If this is a strong doe or rambunctious doe or if you want to make this a more permanent set up, you should also use 4 T-posts , one at each corner for supporting the wire enclosure. Leave one corner for your entry-way by using 2 fence clasps to attach the ends together. (Shown in picture are 2 types- I prefer the bottom one, easy to manipulate with one hand and it seems stronger.) If this is made in a corner of the barn you do not need to make a roof. If this is made outside you need to have a roof made of either a 6x8 ft tarp placed over the top and part way down the sides and tied in various places to keep it on or a 4x8 piece of plywood set on top whole hanging over two sides for shade (watch yourself when you walk near it you don't walk into it) and held down by 4 construction bricks at each corner on top.

In cold weather you will also need siding made the same way to keep the draft out especially at the bottom where baby will be. You can do this by wrapping a tarp around the sides and tying it or cutting 2 full sheets of plywood and having 4 equal pieces one for each side drill holes to wire or tie them to the panel around. Hold the bottom in tight with either construction bricks or bales of straw on the outside IF you do not have other goats in that area that will use this for a play yard- jumping up on the straw bales onto the top of the new pen.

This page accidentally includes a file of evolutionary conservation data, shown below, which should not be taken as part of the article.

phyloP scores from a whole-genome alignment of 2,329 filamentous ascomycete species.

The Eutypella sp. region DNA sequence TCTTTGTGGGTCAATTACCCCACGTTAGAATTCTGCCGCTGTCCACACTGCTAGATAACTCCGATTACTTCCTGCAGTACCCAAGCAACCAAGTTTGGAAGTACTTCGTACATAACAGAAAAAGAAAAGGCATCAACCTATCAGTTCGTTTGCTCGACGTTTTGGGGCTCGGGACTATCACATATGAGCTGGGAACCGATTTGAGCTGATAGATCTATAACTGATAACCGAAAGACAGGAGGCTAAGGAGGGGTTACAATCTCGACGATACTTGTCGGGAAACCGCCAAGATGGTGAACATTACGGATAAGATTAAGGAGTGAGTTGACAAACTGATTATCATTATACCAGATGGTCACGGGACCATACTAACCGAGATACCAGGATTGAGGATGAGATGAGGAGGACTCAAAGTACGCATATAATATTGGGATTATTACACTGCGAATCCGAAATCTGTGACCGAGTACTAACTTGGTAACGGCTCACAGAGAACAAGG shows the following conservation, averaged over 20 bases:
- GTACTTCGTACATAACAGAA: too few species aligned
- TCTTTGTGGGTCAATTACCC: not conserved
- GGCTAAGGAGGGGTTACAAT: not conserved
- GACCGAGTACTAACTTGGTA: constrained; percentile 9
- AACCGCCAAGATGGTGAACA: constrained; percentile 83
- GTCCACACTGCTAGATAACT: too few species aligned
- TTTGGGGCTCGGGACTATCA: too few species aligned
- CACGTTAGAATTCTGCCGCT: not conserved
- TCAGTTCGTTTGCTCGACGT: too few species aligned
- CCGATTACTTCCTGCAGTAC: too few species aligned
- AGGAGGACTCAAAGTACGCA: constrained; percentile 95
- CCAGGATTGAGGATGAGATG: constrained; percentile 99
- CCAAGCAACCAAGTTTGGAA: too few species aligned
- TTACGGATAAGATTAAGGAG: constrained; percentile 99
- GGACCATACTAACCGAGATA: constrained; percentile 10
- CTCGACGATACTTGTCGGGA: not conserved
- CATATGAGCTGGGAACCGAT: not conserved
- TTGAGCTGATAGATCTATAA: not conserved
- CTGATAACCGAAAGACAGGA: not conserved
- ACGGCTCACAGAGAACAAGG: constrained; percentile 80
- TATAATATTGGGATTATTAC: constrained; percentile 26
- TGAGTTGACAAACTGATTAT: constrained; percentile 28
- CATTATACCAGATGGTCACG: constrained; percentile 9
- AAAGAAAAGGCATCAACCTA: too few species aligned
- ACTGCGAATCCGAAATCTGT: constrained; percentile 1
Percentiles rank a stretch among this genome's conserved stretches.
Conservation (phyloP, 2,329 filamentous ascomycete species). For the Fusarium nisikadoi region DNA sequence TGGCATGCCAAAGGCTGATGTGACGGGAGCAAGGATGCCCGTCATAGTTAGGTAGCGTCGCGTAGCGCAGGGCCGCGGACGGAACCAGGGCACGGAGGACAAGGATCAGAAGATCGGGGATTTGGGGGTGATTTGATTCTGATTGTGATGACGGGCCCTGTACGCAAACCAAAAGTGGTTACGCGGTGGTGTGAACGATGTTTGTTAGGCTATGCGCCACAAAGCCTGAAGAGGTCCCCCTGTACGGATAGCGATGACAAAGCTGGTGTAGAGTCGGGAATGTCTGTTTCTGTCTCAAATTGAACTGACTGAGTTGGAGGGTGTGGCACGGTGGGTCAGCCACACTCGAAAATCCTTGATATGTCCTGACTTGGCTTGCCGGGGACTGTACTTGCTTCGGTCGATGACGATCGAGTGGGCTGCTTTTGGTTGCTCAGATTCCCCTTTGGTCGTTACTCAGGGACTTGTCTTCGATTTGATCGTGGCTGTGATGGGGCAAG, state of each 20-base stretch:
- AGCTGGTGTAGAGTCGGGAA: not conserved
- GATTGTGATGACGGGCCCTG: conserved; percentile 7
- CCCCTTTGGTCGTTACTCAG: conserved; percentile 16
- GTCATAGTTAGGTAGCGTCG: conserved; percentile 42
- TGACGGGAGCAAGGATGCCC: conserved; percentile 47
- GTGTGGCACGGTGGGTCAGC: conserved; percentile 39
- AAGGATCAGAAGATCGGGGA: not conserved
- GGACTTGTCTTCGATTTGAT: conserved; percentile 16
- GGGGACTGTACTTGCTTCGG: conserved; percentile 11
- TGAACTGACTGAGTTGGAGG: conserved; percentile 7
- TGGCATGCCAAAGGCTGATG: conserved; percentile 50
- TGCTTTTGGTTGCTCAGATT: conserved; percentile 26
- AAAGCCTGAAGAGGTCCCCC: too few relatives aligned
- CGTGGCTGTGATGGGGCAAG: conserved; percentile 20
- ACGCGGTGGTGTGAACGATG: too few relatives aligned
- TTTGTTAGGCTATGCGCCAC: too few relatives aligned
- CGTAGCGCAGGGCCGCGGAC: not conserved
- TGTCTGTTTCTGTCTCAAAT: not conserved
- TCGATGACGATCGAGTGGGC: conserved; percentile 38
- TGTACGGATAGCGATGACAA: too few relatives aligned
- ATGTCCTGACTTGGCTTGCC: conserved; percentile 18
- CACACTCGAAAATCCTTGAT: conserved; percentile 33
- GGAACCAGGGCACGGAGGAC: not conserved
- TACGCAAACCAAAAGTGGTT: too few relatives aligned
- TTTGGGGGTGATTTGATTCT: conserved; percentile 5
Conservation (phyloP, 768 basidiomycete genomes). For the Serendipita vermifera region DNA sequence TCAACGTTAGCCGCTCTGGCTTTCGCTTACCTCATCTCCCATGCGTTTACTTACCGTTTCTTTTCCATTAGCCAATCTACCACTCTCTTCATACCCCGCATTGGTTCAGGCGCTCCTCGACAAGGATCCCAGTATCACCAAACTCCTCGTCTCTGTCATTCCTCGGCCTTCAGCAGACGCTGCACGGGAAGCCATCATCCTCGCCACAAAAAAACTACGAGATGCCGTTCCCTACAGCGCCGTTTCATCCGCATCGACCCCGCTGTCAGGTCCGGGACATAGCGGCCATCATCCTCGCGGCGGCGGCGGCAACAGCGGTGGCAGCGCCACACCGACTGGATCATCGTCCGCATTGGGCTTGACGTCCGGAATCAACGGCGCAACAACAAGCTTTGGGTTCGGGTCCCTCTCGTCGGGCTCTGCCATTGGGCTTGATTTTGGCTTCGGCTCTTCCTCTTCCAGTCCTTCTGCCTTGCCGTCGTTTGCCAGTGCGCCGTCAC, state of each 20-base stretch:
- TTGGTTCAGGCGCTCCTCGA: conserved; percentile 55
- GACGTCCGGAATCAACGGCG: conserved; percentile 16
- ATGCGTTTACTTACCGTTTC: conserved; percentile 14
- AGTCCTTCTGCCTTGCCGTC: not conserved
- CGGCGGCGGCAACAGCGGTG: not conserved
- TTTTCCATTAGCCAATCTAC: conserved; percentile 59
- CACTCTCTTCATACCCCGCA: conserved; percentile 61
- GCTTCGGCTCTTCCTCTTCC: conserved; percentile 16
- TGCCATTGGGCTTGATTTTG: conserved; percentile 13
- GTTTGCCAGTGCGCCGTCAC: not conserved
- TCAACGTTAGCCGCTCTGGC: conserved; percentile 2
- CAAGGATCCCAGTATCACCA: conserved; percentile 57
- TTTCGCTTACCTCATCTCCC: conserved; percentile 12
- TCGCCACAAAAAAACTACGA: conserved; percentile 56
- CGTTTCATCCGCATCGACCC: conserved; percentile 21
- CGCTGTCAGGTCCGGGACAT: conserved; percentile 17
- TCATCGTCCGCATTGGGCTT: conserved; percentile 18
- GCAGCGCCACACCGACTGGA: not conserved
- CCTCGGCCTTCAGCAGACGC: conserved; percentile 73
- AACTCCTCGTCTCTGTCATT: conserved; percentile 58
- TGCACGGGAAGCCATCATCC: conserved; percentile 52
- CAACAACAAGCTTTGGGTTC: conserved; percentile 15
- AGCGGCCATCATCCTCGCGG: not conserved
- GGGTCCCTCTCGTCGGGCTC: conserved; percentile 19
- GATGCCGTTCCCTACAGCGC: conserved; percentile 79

This will make an approximate 4x4 foot square-  not huge but big enough to be in with mom and baby for short periods and small enough for mom to bond after babies are born. It also gives you somewhere to hang a water bucket for mom to drink keeping it off the ground so baby doesn't fall in and drown. Just tie or clip the handle of the bucket to the wire side up high enough to keep baby out and low enough for mom to reach without tipping it.

If you are dealing with babies who may be able to sneak through the 4x4 openings you may also want to run a piece of chicken wire along this side to keep them from sneaking through and getting too close to the light source and getting burned.

You can run your wire from your baby monitor through a PVC pipe, so the goats willnot find the cord and chew on it. A baby monitor is one of the most useful $20.00 investments you can make for monitoring kids and moms to be.. also works well for the sick ward to keep an ear peeled for impending trouble. Make sure that if you are using an extension cord to run power to this pen that the extension cord and especially where everything plugs in is all inside PVC pipes all the way to the plug!

You can also use wood pallets for all of this instead of welded wire panels if you cannot get them or happen to have pallets - they work great as long as the openings are not big enough for babies to escape. Pre-built dog pens also work if you have one or can get one at a garage sale. Those igloo dog houses are great kid houses too for winter so if you see those at bargain sales I would grab them up for winter.

Last Updated ( Friday, 21 January 2011 )
< Prev   Next >